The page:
This post is not really about finding square roots but continues Part 8 of this series. Continuing the theme of this series, let’s go back in time to when scientific calculators were not invented… say, 1850.
This is a favorite activity that I use when teaching logarithms to precalculus students. I begin by writing the following on the board, in three or four columns:
In other words, I tell the answer to only and . The challenge: fill in the rest without a calculator.
In my classes, we found these logarithms by large-group discussion. However, there’s no reason why this couldn’t be done by dividing a class into small groups and letting the groups collaborate. Indeed, I suggested this idea to a former student who was struggling to come up with an engaging activity involving logarithms for an Algebra II class that she was about to teach. She took this idea and ran with it, and she told me it was a big hit with her students.
I provide a thought bubble if you’d like to think about it before I give the answers.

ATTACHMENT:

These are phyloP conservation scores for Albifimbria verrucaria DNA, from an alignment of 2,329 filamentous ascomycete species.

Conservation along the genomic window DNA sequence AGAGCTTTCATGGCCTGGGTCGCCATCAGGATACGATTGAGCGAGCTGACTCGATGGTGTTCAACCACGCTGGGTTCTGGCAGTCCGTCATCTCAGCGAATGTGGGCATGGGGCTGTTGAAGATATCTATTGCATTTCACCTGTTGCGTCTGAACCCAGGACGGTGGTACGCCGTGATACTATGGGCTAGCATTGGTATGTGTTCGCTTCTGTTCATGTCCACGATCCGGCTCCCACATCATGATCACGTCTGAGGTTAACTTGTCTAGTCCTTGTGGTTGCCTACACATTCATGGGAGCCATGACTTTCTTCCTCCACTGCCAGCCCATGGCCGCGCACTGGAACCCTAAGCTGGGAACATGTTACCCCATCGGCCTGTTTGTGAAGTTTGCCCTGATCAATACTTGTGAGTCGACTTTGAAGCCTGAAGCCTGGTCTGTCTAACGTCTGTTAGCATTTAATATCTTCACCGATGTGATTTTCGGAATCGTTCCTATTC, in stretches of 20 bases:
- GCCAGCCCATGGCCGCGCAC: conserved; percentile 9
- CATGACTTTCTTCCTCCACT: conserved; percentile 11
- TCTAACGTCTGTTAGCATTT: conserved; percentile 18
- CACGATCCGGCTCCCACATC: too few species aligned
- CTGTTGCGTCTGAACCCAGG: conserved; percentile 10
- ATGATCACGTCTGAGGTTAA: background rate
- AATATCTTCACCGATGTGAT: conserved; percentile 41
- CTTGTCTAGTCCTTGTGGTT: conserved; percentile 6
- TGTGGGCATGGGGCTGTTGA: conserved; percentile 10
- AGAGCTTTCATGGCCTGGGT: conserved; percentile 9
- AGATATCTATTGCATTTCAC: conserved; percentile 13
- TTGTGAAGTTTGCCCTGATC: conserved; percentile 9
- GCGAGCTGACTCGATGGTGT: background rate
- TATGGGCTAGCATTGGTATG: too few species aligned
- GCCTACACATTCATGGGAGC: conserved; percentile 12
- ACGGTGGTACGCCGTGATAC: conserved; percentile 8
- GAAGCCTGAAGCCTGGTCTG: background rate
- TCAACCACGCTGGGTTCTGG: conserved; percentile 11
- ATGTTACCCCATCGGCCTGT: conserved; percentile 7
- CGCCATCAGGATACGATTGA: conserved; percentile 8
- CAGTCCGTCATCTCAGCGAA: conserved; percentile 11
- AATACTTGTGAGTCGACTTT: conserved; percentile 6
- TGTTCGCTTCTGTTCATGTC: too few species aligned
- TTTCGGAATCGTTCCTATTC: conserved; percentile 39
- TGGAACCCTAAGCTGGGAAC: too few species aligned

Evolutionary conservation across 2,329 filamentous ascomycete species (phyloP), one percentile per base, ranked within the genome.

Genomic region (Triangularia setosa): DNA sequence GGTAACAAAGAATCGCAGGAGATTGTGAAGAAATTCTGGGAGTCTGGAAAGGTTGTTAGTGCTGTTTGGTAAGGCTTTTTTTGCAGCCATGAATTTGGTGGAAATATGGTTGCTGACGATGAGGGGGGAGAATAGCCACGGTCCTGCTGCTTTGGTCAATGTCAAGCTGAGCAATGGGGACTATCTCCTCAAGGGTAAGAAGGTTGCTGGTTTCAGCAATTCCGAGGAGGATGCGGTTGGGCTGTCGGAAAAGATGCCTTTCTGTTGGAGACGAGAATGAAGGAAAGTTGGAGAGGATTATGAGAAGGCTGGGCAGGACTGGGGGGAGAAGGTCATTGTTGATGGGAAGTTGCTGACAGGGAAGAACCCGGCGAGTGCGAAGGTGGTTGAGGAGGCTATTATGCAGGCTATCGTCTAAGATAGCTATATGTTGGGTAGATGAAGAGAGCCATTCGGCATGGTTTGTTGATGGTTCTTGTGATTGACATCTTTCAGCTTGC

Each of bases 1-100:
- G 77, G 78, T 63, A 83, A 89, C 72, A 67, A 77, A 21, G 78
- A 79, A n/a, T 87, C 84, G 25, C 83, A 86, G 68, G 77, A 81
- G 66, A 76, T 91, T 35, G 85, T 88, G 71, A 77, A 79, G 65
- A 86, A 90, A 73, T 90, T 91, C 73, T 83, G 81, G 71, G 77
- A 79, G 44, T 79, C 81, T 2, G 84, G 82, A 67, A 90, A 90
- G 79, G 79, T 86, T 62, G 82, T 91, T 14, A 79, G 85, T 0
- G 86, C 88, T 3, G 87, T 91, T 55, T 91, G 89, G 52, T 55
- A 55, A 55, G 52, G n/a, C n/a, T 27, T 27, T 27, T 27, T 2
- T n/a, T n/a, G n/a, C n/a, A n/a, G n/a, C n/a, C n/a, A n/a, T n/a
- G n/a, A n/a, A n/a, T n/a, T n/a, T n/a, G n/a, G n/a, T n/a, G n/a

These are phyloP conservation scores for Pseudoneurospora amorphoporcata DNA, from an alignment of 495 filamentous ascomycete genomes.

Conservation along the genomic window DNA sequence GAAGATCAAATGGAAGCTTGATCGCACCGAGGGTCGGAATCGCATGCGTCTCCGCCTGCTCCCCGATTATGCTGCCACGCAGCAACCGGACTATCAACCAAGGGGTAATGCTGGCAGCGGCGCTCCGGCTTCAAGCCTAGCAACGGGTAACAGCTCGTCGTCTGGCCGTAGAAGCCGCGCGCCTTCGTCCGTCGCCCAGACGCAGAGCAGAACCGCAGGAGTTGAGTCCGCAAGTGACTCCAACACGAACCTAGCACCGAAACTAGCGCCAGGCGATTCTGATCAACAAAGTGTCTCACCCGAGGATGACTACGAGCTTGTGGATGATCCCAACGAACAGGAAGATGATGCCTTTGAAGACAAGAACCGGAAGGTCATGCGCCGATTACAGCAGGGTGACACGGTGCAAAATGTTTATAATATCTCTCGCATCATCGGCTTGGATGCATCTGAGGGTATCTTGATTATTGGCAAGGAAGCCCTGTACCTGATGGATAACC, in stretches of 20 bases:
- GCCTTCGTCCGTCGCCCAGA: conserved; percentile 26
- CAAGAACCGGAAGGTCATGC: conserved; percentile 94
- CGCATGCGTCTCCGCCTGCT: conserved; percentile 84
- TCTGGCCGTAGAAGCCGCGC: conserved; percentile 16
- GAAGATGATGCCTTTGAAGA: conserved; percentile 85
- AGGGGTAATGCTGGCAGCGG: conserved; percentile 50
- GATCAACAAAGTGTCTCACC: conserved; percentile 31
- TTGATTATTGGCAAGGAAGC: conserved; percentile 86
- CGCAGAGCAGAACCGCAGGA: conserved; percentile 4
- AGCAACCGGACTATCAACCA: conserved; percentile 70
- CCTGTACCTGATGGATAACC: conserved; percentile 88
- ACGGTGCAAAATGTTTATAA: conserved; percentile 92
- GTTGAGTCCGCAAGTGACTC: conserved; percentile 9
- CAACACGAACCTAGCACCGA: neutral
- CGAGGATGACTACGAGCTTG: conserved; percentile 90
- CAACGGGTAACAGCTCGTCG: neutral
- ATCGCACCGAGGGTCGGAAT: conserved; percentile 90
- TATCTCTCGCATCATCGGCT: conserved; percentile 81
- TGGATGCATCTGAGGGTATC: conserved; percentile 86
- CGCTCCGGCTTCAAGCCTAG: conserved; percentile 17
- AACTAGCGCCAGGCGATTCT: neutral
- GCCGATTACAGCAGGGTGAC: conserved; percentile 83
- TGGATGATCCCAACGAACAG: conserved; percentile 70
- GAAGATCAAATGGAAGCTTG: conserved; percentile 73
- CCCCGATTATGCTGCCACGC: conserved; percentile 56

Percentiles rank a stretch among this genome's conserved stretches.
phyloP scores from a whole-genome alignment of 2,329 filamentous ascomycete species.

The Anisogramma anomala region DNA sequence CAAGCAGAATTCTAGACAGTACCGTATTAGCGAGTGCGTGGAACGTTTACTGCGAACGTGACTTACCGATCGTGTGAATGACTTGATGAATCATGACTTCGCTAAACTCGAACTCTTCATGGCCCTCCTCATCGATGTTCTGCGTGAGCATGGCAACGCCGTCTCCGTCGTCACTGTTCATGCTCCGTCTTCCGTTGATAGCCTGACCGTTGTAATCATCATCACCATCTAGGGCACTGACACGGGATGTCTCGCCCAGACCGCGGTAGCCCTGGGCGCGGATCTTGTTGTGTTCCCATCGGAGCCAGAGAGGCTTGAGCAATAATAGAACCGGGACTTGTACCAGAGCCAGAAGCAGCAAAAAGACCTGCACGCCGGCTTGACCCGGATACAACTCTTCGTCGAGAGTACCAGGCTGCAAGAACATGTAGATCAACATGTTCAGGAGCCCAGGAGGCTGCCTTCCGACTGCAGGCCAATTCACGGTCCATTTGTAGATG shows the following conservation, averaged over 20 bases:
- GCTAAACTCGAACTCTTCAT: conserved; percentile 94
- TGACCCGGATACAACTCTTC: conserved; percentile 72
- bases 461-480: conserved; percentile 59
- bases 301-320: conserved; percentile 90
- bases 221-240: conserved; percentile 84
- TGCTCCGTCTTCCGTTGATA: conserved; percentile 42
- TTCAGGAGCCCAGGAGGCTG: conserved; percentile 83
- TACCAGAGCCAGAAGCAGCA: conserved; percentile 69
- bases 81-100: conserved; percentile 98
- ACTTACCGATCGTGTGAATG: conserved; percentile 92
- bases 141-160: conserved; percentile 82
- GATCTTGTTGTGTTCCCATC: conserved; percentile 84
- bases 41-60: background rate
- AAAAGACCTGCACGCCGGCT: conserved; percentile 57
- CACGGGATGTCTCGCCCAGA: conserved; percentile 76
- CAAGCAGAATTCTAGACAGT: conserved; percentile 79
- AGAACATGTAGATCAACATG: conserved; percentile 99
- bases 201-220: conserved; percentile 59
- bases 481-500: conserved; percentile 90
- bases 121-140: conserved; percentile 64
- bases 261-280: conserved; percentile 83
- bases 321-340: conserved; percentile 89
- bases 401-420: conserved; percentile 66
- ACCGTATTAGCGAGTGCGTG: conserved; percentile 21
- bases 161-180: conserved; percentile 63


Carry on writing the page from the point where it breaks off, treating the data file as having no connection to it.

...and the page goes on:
Step 1. Three of these values — , , and — can be found exactly since they’re powers of .
Step 2. Most of the others can be found by using the laws of logarithms for products, quotients, and powers involving , , and . For example,
Of this group, usually is the hardest for students to recognize.
Step 3 (optional). A few of the logarithms, like , cannot be determined in terms of and . But they can be approximated to reasonable accuracy with a little creativity. For example,
For a really good approximation, we use the fact that .
To approximate , we could use the fact that , or . So
Naturally, any and all of the above results can be confirmed with a scientific calculator.
In my opinion, here are some of the pedagogical benefits of the above activity.
1. This activity solidifies students’ knowledge about the laws of logarithms. The laws of logarithms become less abstract, changing from into something more tangible and comfortable, like positive integers.
2. Hopefully the activity will demystify for students the curious decimal expansions when a calculator returns logarithms. In other words, hopefully the above activity will help
3. The activity should promote some understanding of the values of base-10 logarithms. For example, for and for .
4. Students should see that, for large , is not much larger than . This is another way of saying that the graph of increases very slowly as increases. So this should provide some future intuition for the graphs of logarithmic functions.
5. The values of are used to construct the unevenly-spaced lines and/or tick marks in log-log graphs and log-linear graphs (which are standard plotting options on many scientific calculators).
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